Abstract: We review the skill of thirty coupled climate models participating in the Coupled Model Intercomparison Project Phase 5 (CMIP5) in terms of reproducing properties of the seasonal cycle of precipitation over the major river basins of South and Southeast Asia (Indus, Ganges, Brahmaputra and Mekong) for the historical period (1961–2000). We also present how these models represent the impact of climate change by the end of century (2061–2100) under the extreme scenario RCP8.5. First, we assess the models' ability to reproduce the observed timings of the monsoon onset and the rate of rapid fractional accumulation (RFA) slope — a measure of seasonality within the active monsoon period. Secondly, we apply a threshold-independent seasonality index (SI) — a multiplicative measure of precipitation (P) and extent of its concentration relative to uniform distribution (relative entropy — RE). We apply SI distinctly over the monsoonal precipitation regime (MPR), westerly precipitation regime (WPR) and annual precipitation. For the present climate, neither any single model nor the multi-model mean performs best in all chosen metrics. Models show overall a modest skill in suggesting right timings of the monsoon onset while the RFA slope is generally underestimated. One third of the models fail to capture the monsoon signal over the Indus basin. Mostly, the estimates for SI during WPR are higher than observed for all basins. When looking at MPR, the models typically simulate an SI higher (lower) than observed for the Ganges and Brahmaputra (Indus and Mekong) basins, following the pattern of overestimation (underestimation) of precipitation. Most of the models are biased negative (positive) for RE estimates over the Brahmaputra and Mekong (Indus and Ganges) basins, implying the extent of precipitation concentration for MPR and number of dry days within WPR lower (higher) than observed for these basins. Such skill of the CMIP5 models in representing the present-day monsoonal hydroclimatology poses some caveats on their ability to represent correctly the climate change signal. Nevertheless, considering the majority-model agreement as a measure of robustness for the qualitative scale projected future changes, we find a slightly delayed onset, and a general increase in the RFA slope and in the extent of precipitation concentration (RE) for MPR. Overall, a modest inter-model agreement suggests an increase in the seasonality of MPR and a less intermittent WPR for all basins and for most of the study domain. The SI-based indicator of change in the monsoonal domain suggests its extension westward over northwest India and Pakistan and northward over China. These findings have serious implications for the food and water security of the region in the future.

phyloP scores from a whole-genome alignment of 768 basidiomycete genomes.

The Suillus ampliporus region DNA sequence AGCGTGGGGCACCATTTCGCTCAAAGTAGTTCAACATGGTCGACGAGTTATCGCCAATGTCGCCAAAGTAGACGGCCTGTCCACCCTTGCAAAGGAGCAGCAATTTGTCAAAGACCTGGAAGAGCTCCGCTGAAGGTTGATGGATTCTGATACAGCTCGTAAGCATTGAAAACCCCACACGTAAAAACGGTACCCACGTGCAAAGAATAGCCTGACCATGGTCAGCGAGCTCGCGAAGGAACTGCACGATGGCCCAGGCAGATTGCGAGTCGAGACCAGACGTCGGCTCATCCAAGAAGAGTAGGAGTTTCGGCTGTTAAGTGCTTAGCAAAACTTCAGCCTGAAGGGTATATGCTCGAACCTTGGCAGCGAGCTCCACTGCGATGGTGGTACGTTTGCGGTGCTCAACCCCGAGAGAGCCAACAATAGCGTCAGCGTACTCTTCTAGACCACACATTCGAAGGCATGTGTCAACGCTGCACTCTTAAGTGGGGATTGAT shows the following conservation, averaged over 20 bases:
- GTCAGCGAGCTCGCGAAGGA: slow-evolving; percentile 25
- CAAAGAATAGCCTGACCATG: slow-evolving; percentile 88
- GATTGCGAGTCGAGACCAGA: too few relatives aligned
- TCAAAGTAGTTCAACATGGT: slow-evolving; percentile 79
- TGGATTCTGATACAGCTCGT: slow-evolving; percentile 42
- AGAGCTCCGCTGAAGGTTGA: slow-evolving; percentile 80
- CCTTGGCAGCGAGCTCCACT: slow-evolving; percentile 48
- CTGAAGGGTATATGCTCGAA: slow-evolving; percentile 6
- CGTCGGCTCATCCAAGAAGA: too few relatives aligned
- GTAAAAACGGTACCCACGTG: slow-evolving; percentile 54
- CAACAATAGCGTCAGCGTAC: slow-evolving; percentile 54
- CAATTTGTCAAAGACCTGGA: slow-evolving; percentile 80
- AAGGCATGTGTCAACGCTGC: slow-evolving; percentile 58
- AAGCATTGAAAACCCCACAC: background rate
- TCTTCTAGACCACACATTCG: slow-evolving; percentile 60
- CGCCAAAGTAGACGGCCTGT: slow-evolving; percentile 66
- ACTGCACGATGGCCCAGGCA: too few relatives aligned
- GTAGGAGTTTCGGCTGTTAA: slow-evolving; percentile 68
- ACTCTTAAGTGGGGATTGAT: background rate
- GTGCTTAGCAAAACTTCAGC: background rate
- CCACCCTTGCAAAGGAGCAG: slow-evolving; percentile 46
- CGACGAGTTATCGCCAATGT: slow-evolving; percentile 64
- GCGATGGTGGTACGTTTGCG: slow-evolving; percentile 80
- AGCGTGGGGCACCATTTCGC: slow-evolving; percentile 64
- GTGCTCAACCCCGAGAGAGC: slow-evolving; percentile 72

110 citations